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Q&A with Dr. Lee Hartwell (Part I)

Applying Science to Improve Healthcare and Education


How did sustainability become part of your research?

I met Michael Crow a few years ago, relatively recently, maybe three-four years ago, when we were on a trip together in the Galapagos. I’ve been following his vision here for Arizona State University, and it’s really, completely in line with my thinking about the future, which is that we need to take the science that we have gleaned over the last several decades and begin to apply it in a more effective way to human problems.

What is your sustainable health project?

My history is about 40 years as a basic scientist and more than a decade being the director of a cancer center. As a result of that experience, I’ve become, first, very aware of some important limitations in our application of science to medicine. So that’s one of my interests and we put it under the rubric of sustainable health.

I think we’re all aware of the fact that medicine is becoming prohibitively expensive in this country and around the world and that it’s not really giving us that much for our money. At least half of the expense or so is being spent on people in the last two years of their life, so it’s not really contributing the way we think it should to the whole of our lives. The real need is to move interventions so that they’re addressing prevention and earlier-stage disease rather than focusing just on very late-stage disease where our interventions are pretty ineffective and where the complete emphasis is upon trying to find a magic pill.

How will you address the sustainable health challenge?

What I believe is possible, as a result of advances in the last decade or so, is vastly improved diagnostic information that will lead to an identification of people at risk for disease, of people who have early-stage disease where we think the interventions can be much more effective. Our project there addresses the opportunity from new technologies, the need that I just expressed, but thirdly the fact that no one is really fulfilling this need – that the standard model for taking a new finding from the laboratory to the clinical medicine arena is the commercial model, where it’s developed by some company and sold at an exorbitant price.

That doesn’t work for diagnostics for two reasons. One is that the return on investment is too small to warrant the investment that’s needed to really validate the information. But secondly, the model is to take one thing forward. In a therapeutic, that’s appropriate: one molecule. But in a diagnostic, with current technologies, it’s not. We need to take panels of markers forward that are informative in a disease, and neither of those things are being done properly. So our model has to do with incubating the validation phase much longer in the nonprofit sector before turning it over to the commercial sector.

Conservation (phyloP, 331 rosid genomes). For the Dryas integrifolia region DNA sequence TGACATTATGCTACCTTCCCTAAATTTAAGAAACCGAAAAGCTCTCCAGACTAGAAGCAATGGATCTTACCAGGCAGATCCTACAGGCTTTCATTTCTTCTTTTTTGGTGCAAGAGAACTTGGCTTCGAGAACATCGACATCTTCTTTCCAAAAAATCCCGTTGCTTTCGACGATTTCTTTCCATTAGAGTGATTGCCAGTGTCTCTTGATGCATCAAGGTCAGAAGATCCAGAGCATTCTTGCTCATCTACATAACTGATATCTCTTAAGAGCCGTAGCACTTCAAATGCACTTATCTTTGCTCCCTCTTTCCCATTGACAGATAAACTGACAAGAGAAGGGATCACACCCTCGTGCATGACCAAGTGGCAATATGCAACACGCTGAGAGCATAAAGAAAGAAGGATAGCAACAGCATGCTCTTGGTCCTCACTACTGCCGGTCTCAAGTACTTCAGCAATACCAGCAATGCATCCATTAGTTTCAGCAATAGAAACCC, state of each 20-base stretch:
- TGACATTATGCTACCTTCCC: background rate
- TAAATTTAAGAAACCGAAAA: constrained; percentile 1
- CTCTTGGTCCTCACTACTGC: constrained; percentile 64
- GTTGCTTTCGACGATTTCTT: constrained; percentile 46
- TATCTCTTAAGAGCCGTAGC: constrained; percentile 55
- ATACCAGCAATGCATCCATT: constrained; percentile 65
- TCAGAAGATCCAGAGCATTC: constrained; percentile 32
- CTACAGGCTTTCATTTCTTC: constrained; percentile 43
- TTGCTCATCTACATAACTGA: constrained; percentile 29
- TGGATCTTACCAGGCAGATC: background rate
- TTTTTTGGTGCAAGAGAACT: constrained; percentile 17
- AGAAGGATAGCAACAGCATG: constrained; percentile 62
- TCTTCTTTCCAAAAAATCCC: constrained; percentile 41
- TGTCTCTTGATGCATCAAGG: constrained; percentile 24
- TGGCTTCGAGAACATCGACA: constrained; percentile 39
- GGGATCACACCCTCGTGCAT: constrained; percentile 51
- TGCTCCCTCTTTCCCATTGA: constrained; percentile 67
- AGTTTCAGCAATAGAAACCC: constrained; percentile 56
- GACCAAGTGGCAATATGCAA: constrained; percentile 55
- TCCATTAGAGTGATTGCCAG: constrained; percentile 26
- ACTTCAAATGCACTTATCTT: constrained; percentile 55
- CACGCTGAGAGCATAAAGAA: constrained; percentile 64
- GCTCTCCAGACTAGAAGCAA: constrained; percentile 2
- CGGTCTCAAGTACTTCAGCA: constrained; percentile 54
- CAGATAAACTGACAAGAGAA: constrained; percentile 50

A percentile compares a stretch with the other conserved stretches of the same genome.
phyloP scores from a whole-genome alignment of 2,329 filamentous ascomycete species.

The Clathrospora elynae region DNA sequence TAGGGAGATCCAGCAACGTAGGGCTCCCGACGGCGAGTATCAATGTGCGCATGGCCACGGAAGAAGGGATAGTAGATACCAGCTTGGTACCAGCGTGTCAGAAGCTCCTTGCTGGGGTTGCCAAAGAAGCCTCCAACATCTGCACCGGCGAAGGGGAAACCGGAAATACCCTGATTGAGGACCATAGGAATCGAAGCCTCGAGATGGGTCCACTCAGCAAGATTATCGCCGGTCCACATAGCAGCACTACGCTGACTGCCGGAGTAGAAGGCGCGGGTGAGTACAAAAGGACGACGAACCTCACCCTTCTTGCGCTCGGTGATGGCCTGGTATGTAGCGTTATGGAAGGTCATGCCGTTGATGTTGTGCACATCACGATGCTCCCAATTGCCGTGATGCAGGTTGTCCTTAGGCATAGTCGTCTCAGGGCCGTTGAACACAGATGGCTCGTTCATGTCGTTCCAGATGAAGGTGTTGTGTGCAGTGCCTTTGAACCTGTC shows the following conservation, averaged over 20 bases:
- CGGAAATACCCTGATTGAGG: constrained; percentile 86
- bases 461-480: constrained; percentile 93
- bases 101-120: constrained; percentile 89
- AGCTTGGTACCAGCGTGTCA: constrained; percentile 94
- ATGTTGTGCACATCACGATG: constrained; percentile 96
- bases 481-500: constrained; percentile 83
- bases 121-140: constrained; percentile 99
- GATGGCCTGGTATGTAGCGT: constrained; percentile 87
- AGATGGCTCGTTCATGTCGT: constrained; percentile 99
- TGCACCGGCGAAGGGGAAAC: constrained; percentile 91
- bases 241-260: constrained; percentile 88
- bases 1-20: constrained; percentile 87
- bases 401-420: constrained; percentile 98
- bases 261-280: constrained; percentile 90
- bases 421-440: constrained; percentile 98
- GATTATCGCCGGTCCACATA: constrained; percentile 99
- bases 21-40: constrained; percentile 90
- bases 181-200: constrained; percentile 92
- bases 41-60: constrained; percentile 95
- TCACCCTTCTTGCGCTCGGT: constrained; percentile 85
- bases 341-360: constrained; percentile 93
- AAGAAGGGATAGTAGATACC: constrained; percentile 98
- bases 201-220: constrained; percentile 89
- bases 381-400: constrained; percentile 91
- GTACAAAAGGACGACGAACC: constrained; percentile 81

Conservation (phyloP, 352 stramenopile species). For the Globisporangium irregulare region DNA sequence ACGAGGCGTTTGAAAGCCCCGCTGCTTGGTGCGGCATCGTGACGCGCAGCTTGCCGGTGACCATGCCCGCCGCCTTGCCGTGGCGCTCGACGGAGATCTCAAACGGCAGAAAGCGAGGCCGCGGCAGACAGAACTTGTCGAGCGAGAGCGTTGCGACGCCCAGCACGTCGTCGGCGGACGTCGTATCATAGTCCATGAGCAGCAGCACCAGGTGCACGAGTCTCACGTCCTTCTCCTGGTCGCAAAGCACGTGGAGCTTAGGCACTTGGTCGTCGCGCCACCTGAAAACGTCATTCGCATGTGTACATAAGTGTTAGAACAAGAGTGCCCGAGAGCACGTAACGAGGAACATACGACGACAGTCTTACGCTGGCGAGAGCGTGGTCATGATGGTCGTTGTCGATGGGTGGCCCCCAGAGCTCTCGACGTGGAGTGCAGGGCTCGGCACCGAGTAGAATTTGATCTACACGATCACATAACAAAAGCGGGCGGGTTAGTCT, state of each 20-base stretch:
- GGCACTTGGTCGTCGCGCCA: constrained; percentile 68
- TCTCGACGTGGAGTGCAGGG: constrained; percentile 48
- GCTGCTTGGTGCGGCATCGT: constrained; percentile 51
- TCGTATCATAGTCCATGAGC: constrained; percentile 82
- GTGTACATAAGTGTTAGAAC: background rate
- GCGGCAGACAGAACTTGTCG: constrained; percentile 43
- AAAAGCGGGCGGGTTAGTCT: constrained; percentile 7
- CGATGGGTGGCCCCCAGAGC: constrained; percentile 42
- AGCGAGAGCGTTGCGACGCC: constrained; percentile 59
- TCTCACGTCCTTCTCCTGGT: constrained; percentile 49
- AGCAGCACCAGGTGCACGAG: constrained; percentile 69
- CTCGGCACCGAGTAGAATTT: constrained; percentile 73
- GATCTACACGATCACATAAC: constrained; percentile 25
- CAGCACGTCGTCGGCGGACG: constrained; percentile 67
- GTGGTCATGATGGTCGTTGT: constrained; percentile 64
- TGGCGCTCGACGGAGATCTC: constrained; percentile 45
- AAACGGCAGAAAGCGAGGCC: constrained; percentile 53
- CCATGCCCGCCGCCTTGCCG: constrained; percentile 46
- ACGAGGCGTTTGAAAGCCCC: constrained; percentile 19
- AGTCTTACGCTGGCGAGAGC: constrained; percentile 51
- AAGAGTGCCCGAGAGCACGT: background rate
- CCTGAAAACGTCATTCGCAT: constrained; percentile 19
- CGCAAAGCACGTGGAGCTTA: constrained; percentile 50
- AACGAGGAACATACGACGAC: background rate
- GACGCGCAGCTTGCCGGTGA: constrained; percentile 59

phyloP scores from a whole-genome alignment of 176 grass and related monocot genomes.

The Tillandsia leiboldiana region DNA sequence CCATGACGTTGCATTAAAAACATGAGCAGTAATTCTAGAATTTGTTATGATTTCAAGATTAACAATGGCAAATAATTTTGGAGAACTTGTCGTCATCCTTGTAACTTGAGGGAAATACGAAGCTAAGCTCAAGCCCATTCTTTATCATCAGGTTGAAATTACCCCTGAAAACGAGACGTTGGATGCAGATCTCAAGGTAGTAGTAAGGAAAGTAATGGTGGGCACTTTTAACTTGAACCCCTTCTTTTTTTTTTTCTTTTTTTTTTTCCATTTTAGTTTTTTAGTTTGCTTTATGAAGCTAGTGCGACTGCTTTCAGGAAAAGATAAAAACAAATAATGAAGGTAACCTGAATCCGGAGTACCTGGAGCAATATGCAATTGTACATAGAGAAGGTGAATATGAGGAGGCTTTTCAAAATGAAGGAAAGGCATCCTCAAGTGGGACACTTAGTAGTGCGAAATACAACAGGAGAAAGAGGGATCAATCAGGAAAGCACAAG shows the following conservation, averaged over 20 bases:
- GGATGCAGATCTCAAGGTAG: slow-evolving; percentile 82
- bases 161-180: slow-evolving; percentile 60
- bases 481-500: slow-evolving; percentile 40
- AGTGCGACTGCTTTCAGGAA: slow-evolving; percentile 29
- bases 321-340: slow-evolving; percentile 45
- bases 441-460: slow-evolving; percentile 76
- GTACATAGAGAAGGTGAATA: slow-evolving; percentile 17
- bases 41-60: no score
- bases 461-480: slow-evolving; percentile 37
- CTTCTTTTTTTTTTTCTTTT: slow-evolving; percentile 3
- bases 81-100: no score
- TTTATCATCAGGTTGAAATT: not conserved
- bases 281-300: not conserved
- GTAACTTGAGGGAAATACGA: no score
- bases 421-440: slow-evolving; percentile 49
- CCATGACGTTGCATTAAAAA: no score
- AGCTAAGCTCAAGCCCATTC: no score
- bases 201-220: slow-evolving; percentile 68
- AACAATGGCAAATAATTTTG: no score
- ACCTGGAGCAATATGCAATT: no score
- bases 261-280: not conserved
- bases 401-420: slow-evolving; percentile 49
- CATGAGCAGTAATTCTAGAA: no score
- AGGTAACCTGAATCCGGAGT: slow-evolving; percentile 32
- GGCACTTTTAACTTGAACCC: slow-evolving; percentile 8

How will your sustainable health initiative make a difference?

Our mission in the healthcare arena is to improve outcomes and reduce costs. We think that’s possible through improved evidence for medicine based upon molecular and other diagnostic technologies. The way we see it is that recent technologies are identifying hundreds to thousands of pieces of information that could be used in healthcare, but can’t get there. So our challenge is to build that road that gets the fundamental science into the clinic. Now, that takes a very systematic, comprehensive approach and highly interdisciplinary activity, so we need clinicians who are expert in the disease informing us. We need economists who analyze the costs and the outcomes. We need databases that are collecting the right information. We need the technology people to be applying their different technologies to the problem.

So the question is, where and how can we assemble a huge team like that? We found that, so far, we haven’t been able to do it in the U.S. There are a few healthcare systems like Geisinger or Kaiser that sort of get it, but can’t quite devote their attention or resources to it. But we found that some other countries, where there are single-payer systems and they understand the potential for cost savings – which we don’t seem to understand in this country – are getting behind it. So we have a huge activity going on in Taiwan, at Chang Gung University and Hospital, where they have both the technology at the university and the clinical expertise in the hospital. They care for somewhere between 25 and 40 percent of the population of Taiwan, which is 22 million people. And then another 10 or so institutions in Taiwan are joining this effort. That, so far, is our focal point, but we also have a center being formed in Sun Yat-sen University, just right across the strait from Taiwan in China.